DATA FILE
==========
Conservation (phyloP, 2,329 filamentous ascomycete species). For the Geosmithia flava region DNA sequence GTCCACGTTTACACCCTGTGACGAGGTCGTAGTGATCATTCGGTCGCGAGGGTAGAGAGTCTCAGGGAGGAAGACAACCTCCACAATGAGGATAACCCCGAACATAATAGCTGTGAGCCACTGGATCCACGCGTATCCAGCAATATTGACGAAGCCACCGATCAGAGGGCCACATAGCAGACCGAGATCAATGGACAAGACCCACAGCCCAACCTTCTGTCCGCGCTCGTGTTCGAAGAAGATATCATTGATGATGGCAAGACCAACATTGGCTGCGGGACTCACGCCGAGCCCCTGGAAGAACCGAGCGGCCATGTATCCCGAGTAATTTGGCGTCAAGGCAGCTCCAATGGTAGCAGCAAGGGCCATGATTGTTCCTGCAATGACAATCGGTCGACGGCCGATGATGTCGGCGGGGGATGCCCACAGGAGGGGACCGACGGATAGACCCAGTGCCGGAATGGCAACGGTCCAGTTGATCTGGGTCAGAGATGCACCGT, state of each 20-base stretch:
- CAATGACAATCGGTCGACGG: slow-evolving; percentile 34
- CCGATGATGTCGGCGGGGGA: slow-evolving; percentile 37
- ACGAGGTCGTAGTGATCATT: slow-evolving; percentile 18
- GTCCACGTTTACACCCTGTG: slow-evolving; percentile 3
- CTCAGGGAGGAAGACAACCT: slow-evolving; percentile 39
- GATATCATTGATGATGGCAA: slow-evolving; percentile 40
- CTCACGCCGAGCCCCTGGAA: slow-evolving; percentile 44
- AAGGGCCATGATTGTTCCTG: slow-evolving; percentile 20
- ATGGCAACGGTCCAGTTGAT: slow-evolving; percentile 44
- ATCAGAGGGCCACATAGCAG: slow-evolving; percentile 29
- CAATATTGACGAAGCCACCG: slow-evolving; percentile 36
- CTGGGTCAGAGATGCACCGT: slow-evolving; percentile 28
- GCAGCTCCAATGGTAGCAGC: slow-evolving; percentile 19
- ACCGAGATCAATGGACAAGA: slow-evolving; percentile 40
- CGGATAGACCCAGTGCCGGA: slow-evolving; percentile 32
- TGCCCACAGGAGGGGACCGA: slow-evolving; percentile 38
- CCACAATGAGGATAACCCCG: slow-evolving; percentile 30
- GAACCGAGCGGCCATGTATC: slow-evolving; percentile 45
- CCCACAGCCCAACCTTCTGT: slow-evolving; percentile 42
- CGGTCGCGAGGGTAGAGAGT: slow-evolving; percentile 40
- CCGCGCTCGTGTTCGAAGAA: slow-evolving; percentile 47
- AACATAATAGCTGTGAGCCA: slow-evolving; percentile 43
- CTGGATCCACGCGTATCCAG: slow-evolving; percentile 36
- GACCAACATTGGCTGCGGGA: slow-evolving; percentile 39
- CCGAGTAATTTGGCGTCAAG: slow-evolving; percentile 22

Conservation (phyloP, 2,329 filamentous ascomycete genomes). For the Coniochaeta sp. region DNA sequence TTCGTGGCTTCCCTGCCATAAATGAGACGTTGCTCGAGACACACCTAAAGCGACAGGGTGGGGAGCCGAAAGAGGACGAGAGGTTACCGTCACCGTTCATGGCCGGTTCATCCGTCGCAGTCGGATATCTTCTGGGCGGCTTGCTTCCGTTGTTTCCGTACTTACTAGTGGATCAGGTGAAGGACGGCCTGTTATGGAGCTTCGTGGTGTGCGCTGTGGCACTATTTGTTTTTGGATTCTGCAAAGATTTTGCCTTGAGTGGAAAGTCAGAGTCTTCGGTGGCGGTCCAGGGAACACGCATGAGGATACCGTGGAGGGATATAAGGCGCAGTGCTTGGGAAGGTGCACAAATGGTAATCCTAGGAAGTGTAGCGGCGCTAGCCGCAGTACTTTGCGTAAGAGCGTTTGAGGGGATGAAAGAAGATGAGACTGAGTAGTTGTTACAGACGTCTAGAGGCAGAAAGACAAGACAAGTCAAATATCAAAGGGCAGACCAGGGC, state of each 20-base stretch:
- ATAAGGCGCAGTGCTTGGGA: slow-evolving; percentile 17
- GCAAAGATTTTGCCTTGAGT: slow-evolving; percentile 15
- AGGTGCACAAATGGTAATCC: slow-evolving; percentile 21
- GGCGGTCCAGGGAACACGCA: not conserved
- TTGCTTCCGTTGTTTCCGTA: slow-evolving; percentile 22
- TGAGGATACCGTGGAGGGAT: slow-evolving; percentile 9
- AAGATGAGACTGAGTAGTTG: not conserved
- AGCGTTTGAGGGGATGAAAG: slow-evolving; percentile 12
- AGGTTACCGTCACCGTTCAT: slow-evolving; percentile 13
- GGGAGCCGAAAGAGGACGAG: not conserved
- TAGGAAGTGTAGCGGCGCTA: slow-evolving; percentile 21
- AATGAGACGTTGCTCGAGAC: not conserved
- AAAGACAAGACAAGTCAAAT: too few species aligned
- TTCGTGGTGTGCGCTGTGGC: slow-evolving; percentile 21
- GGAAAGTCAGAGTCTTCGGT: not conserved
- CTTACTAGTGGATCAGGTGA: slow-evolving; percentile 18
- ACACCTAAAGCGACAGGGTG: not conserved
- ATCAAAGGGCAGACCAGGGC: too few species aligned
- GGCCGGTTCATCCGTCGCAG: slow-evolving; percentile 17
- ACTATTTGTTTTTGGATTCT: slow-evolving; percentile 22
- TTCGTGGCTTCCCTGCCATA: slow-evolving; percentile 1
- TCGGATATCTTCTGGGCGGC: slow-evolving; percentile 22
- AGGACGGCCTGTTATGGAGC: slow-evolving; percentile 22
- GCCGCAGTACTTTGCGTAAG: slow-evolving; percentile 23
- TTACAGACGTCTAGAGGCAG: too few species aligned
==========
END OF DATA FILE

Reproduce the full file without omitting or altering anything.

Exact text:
Conservation (phyloP, 2,329 filamentous ascomycete species). For the Geosmithia flava region DNA sequence GTCCACGTTTACACCCTGTGACGAGGTCGTAGTGATCATTCGGTCGCGAGGGTAGAGAGTCTCAGGGAGGAAGACAACCTCCACAATGAGGATAACCCCGAACATAATAGCTGTGAGCCACTGGATCCACGCGTATCCAGCAATATTGACGAAGCCACCGATCAGAGGGCCACATAGCAGACCGAGATCAATGGACAAGACCCACAGCCCAACCTTCTGTCCGCGCTCGTGTTCGAAGAAGATATCATTGATGATGGCAAGACCAACATTGGCTGCGGGACTCACGCCGAGCCCCTGGAAGAACCGAGCGGCCATGTATCCCGAGTAATTTGGCGTCAAGGCAGCTCCAATGGTAGCAGCAAGGGCCATGATTGTTCCTGCAATGACAATCGGTCGACGGCCGATGATGTCGGCGGGGGATGCCCACAGGAGGGGACCGACGGATAGACCCAGTGCCGGAATGGCAACGGTCCAGTTGATCTGGGTCAGAGATGCACCGT, state of each 20-base stretch:
- CAATGACAATCGGTCGACGG: slow-evolving; percentile 34
- CCGATGATGTCGGCGGGGGA: slow-evolving; percentile 37
- ACGAGGTCGTAGTGATCATT: slow-evolving; percentile 18
- GTCCACGTTTACACCCTGTG: slow-evolving; percentile 3
- CTCAGGGAGGAAGACAACCT: slow-evolving; percentile 39
- GATATCATTGATGATGGCAA: slow-evolving; percentile 40
- CTCACGCCGAGCCCCTGGAA: slow-evolving; percentile 44
- AAGGGCCATGATTGTTCCTG: slow-evolving; percentile 20
- ATGGCAACGGTCCAGTTGAT: slow-evolving; percentile 44
- ATCAGAGGGCCACATAGCAG: slow-evolving; percentile 29
- CAATATTGACGAAGCCACCG: slow-evolving; percentile 36
- CTGGGTCAGAGATGCACCGT: slow-evolving; percentile 28
- GCAGCTCCAATGGTAGCAGC: slow-evolving; percentile 19
- ACCGAGATCAATGGACAAGA: slow-evolving; percentile 40
- CGGATAGACCCAGTGCCGGA: slow-evolving; percentile 32
- TGCCCACAGGAGGGGACCGA: slow-evolving; percentile 38
- CCACAATGAGGATAACCCCG: slow-evolving; percentile 30
- GAACCGAGCGGCCATGTATC: slow-evolving; percentile 45
- CCCACAGCCCAACCTTCTGT: slow-evolving; percentile 42
- CGGTCGCGAGGGTAGAGAGT: slow-evolving; percentile 40
- CCGCGCTCGTGTTCGAAGAA: slow-evolving; percentile 47
- AACATAATAGCTGTGAGCCA: slow-evolving; percentile 43
- CTGGATCCACGCGTATCCAG: slow-evolving; percentile 36
- GACCAACATTGGCTGCGGGA: slow-evolving; percentile 39
- CCGAGTAATTTGGCGTCAAG: slow-evolving; percentile 22

Conservation (phyloP, 2,329 filamentous ascomycete genomes). For the Coniochaeta sp. region DNA sequence TTCGTGGCTTCCCTGCCATAAATGAGACGTTGCTCGAGACACACCTAAAGCGACAGGGTGGGGAGCCGAAAGAGGACGAGAGGTTACCGTCACCGTTCATGGCCGGTTCATCCGTCGCAGTCGGATATCTTCTGGGCGGCTTGCTTCCGTTGTTTCCGTACTTACTAGTGGATCAGGTGAAGGACGGCCTGTTATGGAGCTTCGTGGTGTGCGCTGTGGCACTATTTGTTTTTGGATTCTGCAAAGATTTTGCCTTGAGTGGAAAGTCAGAGTCTTCGGTGGCGGTCCAGGGAACACGCATGAGGATACCGTGGAGGGATATAAGGCGCAGTGCTTGGGAAGGTGCACAAATGGTAATCCTAGGAAGTGTAGCGGCGCTAGCCGCAGTACTTTGCGTAAGAGCGTTTGAGGGGATGAAAGAAGATGAGACTGAGTAGTTGTTACAGACGTCTAGAGGCAGAAAGACAAGACAAGTCAAATATCAAAGGGCAGACCAGGGC, state of each 20-base stretch:
- ATAAGGCGCAGTGCTTGGGA: slow-evolving; percentile 17
- GCAAAGATTTTGCCTTGAGT: slow-evolving; percentile 15
- AGGTGCACAAATGGTAATCC: slow-evolving; percentile 21
- GGCGGTCCAGGGAACACGCA: not conserved
- TTGCTTCCGTTGTTTCCGTA: slow-evolving; percentile 22
- TGAGGATACCGTGGAGGGAT: slow-evolving; percentile 9
- AAGATGAGACTGAGTAGTTG: not conserved
- AGCGTTTGAGGGGATGAAAG: slow-evolving; percentile 12
- AGGTTACCGTCACCGTTCAT: slow-evolving; percentile 13
- GGGAGCCGAAAGAGGACGAG: not conserved
- TAGGAAGTGTAGCGGCGCTA: slow-evolving; percentile 21
- AATGAGACGTTGCTCGAGAC: not conserved
- AAAGACAAGACAAGTCAAAT: too few species aligned
- TTCGTGGTGTGCGCTGTGGC: slow-evolving; percentile 21
- GGAAAGTCAGAGTCTTCGGT: not conserved
- CTTACTAGTGGATCAGGTGA: slow-evolving; percentile 18
- ACACCTAAAGCGACAGGGTG: not conserved
- ATCAAAGGGCAGACCAGGGC: too few species aligned
- GGCCGGTTCATCCGTCGCAG: slow-evolving; percentile 17
- ACTATTTGTTTTTGGATTCT: slow-evolving; percentile 22
- TTCGTGGCTTCCCTGCCATA: slow-evolving; percentile 1
- TCGGATATCTTCTGGGCGGC: slow-evolving; percentile 22
- AGGACGGCCTGTTATGGAGC: slow-evolving; percentile 22
- GCCGCAGTACTTTGCGTAAG: slow-evolving; percentile 23
- TTACAGACGTCTAGAGGCAG: too few species aligned